Order for £13.49 (free p&p) from the Independent Bookshop: 08430 600 030
Mr Lynch's Holiday, By Catherine O'Flynn. Viking, £14.99
Tuesday 17 September 2013
When a novelist's debut is a resounding success, it can create heavy pressures of expectation. Catherine O'Flynn's debut, What Was Lost, was long-listed for the Man Booker and Orange Prizes, and won the Costa First Novel award. Her follow-up, The News Where You Are, was less striking, perhaps because it lacked the child protagonist of the debut's first part, and the chill of a child's disappearance. Here is her third, a tale about a father and son getting to know each other better as adults.
Eamonn and Laura emigrate to Lomaverde in Spain. The property developer absconds, with debts; Eamonn's job folds, Laura leaves him, and Eamonn is plunged into apathy. Then his father, Dermot, arrives. Father and son learn to understand and accept each others' foibles. Eamonn is contemptuous of other expats, imagining dastardly motives and exaggerating flaws. As Dermot tries to cajole Eamonn into enjoying life, it becomes apparent that Eamonn's disdain for others stems from self-disgust, alienation and depression.
O'Flynn is good at mild comedy, humorously illustrating idiosyncrasies in her characters as Mark Haddon and Roddy Doyle do. But whereas Haddon moved on to explore more complex relationships and a less simple prose style in The Red House, Mr Lynch's Holiday can still feel so slight as to border on the insubstantial. O'Flynn is delightful when she is more outrageous: a phone tutorial given by a clearly libidinous Eamonn, or a description of features with "a kind of Le Bon-like swollen bully quality to them... fleshy in an affluent kind of way".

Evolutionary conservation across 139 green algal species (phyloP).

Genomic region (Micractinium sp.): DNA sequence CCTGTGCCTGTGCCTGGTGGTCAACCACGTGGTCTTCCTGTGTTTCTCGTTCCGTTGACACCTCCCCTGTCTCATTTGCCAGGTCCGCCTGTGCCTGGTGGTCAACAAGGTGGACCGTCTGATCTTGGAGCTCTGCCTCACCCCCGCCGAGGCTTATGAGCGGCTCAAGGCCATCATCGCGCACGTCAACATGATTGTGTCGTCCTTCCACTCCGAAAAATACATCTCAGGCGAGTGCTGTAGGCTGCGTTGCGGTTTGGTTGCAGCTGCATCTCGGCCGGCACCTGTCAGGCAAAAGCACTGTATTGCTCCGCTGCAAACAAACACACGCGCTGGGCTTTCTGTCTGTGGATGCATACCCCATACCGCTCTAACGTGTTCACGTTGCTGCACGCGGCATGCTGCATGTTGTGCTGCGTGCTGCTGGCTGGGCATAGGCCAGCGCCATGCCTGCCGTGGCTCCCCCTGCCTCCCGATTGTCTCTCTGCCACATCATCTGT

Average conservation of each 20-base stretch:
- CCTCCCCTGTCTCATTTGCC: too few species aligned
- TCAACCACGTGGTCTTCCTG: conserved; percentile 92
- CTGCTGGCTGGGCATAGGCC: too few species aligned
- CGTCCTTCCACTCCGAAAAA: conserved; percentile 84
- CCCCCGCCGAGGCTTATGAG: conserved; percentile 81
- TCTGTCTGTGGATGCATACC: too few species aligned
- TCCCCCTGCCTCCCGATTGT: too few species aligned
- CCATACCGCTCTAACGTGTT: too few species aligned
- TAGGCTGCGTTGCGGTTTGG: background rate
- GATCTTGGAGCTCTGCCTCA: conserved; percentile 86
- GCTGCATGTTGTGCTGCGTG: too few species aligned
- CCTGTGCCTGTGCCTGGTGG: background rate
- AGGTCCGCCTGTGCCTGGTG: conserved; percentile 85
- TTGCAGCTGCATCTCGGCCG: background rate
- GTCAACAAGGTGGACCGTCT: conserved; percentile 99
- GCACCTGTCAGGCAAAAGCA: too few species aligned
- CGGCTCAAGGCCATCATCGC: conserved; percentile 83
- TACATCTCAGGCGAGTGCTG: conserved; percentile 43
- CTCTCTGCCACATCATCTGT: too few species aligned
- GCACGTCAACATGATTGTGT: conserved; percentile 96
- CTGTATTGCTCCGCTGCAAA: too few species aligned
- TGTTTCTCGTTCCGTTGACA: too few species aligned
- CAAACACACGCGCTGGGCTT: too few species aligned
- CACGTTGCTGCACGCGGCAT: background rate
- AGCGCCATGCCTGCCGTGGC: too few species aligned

O'Flynn should allow herself to be indecorous more often. She is also insightful when she steps away from comedy, describing Eamonn's pain over his break-up, or Dermot's guilt at occasionally having felt irritated with his late wife when she was ill and his gradual acceptance that life couldn't be lived on eggshells because of impending death, but "had to be lived in denial of death, and with the right to be sometimes aggrieved, sometimes ill-tempered, sometimes disappointed". This is a good novel, but O'Flynn is capable of another great one.
Listen to his collaboration with Naughty Boymusic
Film review Michael Glatze biopic isn't about a self-hating gay man gone straight
Arts & Ents blogs
- 1 Tidal launch: The most pretentious lines from Alicia Keys' valedictory speech
- 2 Trevor Noah: Jon Stewart's replacement faces online criticism over 'anti-Semitic' tweets
- 3 I might be an MP, but that doesn't stop me fighting sexism with my breasts
- 4 Martha Stewart accuses Snoop Dogg of 'smoking for four hours' during Justin Bieber Roast
- 5 Gamers confess the worst things they've done in The Sims
Tidal launch: The most pretentious lines from Alicia Keys' valedictory speech
Tidal: Jay Z's Spotify rival criticised for making wealthy artists even richer
Top Gear live to go ahead: Jeremy Clarkson to join Richard Hammond and James May... just don't call it Top Gear
Fifty Shades of Grey movie shows first sex scene 'after 40 minutes'
Menstruation-themed photo series artist 'censored by Instagram' says images are to demystify taboos around periods
Ukip supporters are 55 or older, white and socially conservative, finds British Social Attitudes Report
Street preacher quoting from the Bible fined for calling homosexuality an 'abomination'
Woman filmed launching racist tirade against men on the Tube for speaking in 'own lingo'
The West has it totally wrong on Lee Kuan Yew
Katie Hopkins attacked me on Twitter — so I reported her to the police for inciting racial hatred
David Cameron calls Labour 'hopeless, sneering socialists' while announcing 7-day NHS plans